Samanta, Sāmanta, Samānta, Sama-anta: 21 definitions
Samanta means something in Buddhism, Pali, Hinduism, Sanskrit, the history of ancient India, Marathi. If you want to know the exact meaning, history, etymology or English translation of this term then check out the descriptions on this page. Add your comment or reference to a book if you want to contribute to this summary article.
Purana and Itihasa (epic history)Source: archive.org: Shiva Purana - English Translation
Sāmanta (सामन्त) refers to “vassal kings”, the conquest (jaya) of whom is mentioned as obtainable through the worship of Śiva, according to the Śivapurāṇa 2.1.14:—“[...] for the conquest (jaya) of vassal kings (sāmanta), worship for ten million times is recommended [for details, see text]. For keeping vassal kings (rājan) under influence the same for ten thousand times is recommended”.Source: Cologne Digital Sanskrit Dictionaries: The Purana Index
Sāmanta (सामन्त).—Neighbouring chieftains; their irritation against the king is a case of internal dissension;1 they should behave like fire towards refractory sāmantas;2 residence of;3 followed Haihaya in his hunting expedition;4 subordinate to the Kauravas.5
- 1) Brahmāṇḍa-purāṇa III. 27. 13, 39; 28. 12; 38. 20; 74. 124; Matsya-purāṇa 223. 8.
- 2) Ib. 226. 7.
- 3) Ib. 227. 168; 254. 21.
- 4) Brahmāṇḍa-purāṇa IV. 14. 10.
- 5) Matsya-purāṇa 272. 37.
The Purana (पुराण, purāṇas) refers to Sanskrit literature preserving ancient India’s vast cultural history, including historical legends, religious ceremonies, various arts and sciences. The eighteen mahapuranas total over 400,000 shlokas (metrical couplets) and date to at least several centuries BCE.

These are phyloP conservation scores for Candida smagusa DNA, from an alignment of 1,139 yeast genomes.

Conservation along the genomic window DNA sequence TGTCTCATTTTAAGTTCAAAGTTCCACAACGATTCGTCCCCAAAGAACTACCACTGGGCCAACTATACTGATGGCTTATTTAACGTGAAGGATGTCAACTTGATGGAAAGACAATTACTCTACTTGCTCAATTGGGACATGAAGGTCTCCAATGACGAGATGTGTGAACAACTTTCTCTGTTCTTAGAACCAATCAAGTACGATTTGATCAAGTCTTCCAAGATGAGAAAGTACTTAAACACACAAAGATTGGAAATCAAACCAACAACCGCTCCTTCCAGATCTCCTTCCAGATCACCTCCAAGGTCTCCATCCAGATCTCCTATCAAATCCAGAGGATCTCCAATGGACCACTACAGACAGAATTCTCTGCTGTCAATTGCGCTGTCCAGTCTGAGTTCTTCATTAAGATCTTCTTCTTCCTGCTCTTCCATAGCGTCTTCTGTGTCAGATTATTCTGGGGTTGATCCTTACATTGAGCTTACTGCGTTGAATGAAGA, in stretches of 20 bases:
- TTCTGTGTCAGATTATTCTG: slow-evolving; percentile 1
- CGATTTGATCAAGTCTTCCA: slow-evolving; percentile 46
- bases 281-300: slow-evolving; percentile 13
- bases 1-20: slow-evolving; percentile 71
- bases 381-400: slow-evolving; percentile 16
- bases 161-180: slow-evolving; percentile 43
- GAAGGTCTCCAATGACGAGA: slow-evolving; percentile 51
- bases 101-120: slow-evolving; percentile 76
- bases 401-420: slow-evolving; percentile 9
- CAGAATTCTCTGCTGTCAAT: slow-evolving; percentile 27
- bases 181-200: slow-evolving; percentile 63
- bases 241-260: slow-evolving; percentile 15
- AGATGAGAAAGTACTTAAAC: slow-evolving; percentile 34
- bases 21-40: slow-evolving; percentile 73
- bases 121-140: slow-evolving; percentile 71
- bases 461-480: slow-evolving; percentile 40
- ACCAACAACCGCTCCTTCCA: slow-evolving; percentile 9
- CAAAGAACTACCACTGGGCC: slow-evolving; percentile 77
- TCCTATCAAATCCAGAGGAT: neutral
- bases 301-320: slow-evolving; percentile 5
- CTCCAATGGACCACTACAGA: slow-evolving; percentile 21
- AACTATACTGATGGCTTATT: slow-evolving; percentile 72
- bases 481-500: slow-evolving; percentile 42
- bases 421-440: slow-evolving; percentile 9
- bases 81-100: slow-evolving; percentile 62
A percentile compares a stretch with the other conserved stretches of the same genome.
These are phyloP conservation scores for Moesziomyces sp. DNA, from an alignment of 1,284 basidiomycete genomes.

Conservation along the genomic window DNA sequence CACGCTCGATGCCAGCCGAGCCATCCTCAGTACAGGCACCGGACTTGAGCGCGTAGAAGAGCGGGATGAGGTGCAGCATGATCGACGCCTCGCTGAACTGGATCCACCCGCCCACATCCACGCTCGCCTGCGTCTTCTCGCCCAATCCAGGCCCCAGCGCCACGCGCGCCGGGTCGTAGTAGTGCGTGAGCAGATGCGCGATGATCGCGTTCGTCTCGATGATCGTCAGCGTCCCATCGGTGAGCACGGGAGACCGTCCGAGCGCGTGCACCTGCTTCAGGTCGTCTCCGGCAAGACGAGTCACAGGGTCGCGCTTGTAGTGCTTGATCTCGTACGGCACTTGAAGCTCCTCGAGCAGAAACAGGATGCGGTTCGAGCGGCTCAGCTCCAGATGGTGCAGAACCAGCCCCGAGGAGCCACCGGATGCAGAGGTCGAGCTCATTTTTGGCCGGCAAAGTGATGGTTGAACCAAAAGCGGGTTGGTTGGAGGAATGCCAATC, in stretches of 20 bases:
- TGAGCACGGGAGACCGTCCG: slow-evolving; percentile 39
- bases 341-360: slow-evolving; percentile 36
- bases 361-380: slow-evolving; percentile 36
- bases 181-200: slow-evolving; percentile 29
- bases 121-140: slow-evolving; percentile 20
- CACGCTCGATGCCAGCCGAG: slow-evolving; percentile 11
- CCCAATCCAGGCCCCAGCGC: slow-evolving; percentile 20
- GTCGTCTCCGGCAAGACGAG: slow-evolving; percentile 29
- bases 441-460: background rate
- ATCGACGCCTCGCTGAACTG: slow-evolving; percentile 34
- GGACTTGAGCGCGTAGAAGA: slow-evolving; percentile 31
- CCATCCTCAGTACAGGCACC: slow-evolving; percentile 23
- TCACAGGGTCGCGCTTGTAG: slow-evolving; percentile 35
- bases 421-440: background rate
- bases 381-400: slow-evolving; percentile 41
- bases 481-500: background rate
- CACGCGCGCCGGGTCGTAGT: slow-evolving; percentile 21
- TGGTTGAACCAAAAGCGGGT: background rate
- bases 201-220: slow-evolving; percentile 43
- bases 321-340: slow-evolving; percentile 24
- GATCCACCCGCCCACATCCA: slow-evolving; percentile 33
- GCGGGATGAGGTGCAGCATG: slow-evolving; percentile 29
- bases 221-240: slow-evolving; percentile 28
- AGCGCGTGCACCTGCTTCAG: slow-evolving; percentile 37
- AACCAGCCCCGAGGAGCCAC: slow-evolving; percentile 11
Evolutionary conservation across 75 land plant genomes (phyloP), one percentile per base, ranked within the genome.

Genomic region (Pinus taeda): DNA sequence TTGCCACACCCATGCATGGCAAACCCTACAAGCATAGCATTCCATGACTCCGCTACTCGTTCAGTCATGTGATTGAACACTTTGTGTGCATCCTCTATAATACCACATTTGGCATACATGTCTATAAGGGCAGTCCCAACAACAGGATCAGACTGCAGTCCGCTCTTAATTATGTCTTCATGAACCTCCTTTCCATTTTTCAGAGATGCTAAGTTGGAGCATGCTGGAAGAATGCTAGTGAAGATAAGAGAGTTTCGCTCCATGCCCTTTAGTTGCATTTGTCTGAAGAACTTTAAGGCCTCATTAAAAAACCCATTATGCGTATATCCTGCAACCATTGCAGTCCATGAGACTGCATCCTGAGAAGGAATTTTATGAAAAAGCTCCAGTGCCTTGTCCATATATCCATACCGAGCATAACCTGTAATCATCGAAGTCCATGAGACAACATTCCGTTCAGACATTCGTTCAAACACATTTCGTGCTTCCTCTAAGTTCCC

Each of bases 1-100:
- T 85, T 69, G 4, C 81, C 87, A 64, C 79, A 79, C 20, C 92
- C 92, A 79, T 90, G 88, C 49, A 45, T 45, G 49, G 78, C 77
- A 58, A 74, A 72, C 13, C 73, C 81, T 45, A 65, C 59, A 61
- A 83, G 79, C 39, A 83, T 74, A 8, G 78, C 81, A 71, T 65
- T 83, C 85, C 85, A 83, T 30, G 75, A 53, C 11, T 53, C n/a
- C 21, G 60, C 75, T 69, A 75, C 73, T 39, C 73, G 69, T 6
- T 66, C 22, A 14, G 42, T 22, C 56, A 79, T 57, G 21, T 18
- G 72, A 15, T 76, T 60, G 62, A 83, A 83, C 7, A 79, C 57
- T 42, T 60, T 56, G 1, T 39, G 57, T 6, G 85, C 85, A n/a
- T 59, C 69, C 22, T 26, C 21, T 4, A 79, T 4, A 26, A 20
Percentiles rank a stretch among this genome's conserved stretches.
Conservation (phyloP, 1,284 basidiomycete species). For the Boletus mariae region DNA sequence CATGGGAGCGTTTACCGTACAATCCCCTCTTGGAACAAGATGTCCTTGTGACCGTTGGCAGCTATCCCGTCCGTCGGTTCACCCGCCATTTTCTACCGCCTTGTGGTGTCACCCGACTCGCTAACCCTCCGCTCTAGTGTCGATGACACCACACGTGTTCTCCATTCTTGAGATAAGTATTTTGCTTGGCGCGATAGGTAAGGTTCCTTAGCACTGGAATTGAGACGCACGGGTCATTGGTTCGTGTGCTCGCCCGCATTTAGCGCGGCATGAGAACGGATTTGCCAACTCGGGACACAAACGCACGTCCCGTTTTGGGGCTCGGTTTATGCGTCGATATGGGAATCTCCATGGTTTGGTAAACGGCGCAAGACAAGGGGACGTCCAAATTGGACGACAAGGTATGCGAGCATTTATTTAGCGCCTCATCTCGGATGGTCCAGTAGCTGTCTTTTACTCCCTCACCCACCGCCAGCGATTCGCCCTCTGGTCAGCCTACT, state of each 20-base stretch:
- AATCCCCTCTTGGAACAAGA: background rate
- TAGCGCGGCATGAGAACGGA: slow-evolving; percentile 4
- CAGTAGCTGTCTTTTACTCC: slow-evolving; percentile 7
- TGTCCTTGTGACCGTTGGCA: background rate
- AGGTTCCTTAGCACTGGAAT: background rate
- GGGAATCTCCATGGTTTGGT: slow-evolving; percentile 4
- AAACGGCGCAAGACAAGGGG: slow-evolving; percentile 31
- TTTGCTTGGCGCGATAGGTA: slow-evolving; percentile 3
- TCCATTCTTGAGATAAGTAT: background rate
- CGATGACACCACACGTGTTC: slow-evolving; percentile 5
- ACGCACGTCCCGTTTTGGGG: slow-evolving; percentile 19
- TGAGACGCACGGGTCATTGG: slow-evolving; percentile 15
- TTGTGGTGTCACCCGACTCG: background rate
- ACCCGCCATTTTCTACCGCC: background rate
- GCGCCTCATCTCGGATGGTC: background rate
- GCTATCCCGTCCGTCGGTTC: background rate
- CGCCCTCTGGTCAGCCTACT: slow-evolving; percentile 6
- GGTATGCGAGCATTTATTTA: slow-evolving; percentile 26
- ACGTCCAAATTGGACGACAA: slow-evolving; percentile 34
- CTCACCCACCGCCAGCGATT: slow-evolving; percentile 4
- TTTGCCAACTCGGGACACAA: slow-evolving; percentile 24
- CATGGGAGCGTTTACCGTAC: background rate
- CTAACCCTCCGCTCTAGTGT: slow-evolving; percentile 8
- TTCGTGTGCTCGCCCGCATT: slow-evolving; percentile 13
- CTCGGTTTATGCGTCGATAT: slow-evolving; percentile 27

Natyashastra (theatrics and dramaturgy)Source: archive.org: Natya Shastra
Sāmanta (सामन्त) seems to mean a “feudatory” or “dependent prince”.
Natyashastra (नाट्यशास्त्र, nāṭyaśāstra) refers to both the ancient Indian tradition (śāstra) of performing arts, (nāṭya, e.g., theatrics, drama, dance, music), as well as the name of a Sanskrit work dealing with these subjects. It also teaches the rules for composing dramatic plays (nataka) and poetic works (kavya).
Arthashastra (politics and welfare)Source: Wisdom Library: Arthaśāstra
Sāmanta (सामन्त) refers to “feudatories” and represents an official title used in the political management of townships in ancient India. Officers, ministers, and sovereigns bearing such titles [eg., Sāmanta] were often present in ancient inscriptions when, for example, the king wanted to address his subjects or make an important announcement.Source: Shodhganga: Kakati Ganapatideva and his times (artha)
Sāmanta (सामन्त, “feudatory”) or “ruler of a territyory” is an official title designating one of the seventy-two officers (niyoga) of the Bāhattaraniyogādhipati circle, according to the Inscriptional glossary of Andhra Pradesh (Śāsana-śabdakośāmu). The bāhattaraniyoga-adhipati is the highest executive officer of this circle (including a Sāmanta). For example: During the reign of Gaṇapatideva, the area extending between Pānagal to Mārjavāḍi was entrusted to Gaṇḍapeṇḍāru Gangayasāhiṇi as Bāhattaraniyogādhipati. Later on, this office was entrusted to Kāyastha Jannigadeva.
Arthashastra (अर्थशास्त्र, arthaśāstra) literature concerns itself with the teachings (shastra) of economic prosperity (artha) statecraft, politics and military tactics. The term arthashastra refers to both the name of these scientific teachings, as well as the name of a Sanskrit work included in such literature. This book was written (3rd century BCE) by by Kautilya, who flourished in the 4th century BCE.